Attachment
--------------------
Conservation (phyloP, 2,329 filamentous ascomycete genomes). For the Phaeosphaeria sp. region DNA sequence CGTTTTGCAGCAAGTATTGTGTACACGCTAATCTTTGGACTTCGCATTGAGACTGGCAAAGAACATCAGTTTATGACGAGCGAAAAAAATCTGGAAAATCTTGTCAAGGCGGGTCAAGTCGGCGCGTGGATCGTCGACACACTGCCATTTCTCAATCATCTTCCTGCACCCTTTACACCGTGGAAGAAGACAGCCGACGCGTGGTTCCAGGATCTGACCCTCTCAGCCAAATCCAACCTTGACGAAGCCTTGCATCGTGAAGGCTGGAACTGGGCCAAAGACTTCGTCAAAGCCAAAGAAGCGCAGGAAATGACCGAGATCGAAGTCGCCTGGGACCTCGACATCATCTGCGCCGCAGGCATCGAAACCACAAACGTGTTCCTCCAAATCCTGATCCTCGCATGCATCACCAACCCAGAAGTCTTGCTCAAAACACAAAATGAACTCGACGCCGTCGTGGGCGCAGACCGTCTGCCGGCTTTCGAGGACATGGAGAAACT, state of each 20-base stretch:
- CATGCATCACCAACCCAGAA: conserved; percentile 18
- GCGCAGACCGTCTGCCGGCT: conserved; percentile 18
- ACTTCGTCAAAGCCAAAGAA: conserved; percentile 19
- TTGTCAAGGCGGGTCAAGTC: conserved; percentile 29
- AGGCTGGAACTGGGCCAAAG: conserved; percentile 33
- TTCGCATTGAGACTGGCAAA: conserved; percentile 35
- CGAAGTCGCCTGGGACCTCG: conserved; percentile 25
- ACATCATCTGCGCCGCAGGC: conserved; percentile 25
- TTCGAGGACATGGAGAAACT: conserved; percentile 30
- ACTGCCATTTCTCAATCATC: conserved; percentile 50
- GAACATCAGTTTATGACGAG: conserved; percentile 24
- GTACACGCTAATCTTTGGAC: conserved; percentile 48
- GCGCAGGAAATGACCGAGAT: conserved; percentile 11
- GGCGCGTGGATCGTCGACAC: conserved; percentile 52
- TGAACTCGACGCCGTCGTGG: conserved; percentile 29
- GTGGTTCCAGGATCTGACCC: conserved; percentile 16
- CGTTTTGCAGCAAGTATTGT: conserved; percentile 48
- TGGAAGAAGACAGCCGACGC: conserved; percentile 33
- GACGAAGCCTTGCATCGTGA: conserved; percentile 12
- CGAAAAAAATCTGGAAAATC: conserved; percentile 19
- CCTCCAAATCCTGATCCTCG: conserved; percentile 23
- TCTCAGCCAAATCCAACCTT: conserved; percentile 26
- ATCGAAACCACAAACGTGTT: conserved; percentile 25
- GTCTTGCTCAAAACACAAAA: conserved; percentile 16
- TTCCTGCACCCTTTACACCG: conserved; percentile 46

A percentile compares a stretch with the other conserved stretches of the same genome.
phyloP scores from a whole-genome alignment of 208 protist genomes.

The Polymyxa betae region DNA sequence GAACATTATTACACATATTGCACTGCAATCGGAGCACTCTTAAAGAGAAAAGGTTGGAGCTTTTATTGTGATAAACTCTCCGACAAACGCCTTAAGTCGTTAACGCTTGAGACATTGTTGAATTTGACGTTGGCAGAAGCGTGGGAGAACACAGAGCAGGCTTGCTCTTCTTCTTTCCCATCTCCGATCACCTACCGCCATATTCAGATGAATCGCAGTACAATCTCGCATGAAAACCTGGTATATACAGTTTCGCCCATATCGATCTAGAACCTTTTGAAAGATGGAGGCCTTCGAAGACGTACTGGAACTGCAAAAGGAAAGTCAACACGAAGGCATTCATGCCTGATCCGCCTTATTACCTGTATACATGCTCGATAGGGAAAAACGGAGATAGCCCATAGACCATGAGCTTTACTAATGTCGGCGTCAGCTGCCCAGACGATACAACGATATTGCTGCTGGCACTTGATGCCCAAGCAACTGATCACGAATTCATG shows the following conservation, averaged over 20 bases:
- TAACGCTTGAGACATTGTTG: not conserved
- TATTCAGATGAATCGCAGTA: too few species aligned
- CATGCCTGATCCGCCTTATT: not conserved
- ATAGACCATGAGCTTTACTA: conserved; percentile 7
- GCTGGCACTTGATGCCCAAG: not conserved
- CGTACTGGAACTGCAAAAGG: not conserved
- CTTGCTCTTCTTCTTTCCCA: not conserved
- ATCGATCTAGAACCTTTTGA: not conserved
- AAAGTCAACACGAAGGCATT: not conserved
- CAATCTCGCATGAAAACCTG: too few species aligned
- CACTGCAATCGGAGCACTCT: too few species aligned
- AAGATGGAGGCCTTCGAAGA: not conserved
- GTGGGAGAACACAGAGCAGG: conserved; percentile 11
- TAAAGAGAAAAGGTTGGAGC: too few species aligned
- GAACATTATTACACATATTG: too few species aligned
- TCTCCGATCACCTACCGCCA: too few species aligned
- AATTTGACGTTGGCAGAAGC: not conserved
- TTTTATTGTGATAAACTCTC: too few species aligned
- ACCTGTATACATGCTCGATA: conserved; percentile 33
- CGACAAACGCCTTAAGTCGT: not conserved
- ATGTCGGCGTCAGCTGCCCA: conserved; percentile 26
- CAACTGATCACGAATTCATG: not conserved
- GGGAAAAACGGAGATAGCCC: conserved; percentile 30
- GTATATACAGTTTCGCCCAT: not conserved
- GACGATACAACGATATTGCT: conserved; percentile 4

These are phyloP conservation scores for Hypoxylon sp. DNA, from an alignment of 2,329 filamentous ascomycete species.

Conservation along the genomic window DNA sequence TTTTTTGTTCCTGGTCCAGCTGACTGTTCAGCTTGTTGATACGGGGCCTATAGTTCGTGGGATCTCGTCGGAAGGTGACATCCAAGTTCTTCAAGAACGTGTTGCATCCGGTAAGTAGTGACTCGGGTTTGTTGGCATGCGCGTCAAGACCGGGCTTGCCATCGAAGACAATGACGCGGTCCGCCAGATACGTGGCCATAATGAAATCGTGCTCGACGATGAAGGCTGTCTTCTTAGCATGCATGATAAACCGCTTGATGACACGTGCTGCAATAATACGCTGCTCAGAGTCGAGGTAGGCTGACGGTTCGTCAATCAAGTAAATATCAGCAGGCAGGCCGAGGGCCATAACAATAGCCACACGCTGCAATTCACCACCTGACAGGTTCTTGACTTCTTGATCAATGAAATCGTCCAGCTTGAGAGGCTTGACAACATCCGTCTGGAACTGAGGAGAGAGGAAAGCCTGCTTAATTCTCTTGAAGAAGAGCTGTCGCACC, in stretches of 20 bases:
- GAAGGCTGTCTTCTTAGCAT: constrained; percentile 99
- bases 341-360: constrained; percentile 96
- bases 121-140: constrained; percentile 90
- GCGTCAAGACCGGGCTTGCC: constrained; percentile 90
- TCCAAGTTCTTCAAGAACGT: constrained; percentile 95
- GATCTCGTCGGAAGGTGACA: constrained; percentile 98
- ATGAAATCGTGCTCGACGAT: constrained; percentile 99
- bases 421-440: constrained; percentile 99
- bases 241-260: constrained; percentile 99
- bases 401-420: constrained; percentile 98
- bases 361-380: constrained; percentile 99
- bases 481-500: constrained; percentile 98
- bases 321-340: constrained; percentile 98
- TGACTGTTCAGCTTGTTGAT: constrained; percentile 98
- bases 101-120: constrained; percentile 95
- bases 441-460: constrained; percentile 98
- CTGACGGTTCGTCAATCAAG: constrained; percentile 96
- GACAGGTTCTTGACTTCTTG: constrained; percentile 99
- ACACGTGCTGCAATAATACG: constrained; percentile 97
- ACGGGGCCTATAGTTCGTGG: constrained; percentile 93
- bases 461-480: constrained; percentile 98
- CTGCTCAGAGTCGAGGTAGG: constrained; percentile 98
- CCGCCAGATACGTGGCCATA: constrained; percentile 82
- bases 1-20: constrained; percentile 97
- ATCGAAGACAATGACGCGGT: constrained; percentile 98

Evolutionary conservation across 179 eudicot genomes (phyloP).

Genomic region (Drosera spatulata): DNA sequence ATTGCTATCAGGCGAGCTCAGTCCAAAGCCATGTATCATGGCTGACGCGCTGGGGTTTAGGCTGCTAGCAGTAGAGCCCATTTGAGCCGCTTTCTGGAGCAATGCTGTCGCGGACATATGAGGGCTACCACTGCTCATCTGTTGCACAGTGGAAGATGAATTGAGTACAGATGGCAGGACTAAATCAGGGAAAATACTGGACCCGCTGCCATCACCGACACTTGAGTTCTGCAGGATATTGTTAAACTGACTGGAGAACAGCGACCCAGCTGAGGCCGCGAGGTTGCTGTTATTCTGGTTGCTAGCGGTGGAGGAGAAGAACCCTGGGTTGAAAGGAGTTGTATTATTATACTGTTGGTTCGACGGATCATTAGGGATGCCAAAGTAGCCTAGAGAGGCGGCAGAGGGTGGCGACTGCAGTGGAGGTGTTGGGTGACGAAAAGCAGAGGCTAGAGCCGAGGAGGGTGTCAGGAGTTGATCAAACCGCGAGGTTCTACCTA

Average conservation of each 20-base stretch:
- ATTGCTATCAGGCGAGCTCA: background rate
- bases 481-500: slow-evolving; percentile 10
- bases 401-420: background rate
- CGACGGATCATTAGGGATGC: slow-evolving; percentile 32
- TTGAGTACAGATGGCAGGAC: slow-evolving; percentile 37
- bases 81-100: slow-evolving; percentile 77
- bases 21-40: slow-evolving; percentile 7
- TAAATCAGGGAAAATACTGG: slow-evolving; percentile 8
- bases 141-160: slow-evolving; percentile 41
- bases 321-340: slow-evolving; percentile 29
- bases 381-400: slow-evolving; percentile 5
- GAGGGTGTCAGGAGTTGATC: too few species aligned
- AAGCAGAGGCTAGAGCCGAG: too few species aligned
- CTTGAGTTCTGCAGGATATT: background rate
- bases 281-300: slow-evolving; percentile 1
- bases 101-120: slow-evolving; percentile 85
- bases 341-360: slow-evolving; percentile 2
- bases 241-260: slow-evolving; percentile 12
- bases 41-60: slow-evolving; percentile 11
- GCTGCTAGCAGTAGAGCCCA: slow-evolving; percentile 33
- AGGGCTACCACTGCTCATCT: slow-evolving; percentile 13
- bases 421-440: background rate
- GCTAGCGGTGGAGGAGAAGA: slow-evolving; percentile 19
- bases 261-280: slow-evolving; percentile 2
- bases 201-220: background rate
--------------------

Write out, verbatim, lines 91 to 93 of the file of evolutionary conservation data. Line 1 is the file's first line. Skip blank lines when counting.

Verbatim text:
- bases 21-40: slow-evolving; percentile 7
- TAAATCAGGGAAAATACTGG: slow-evolving; percentile 8
- bases 141-160: slow-evolving; percentile 41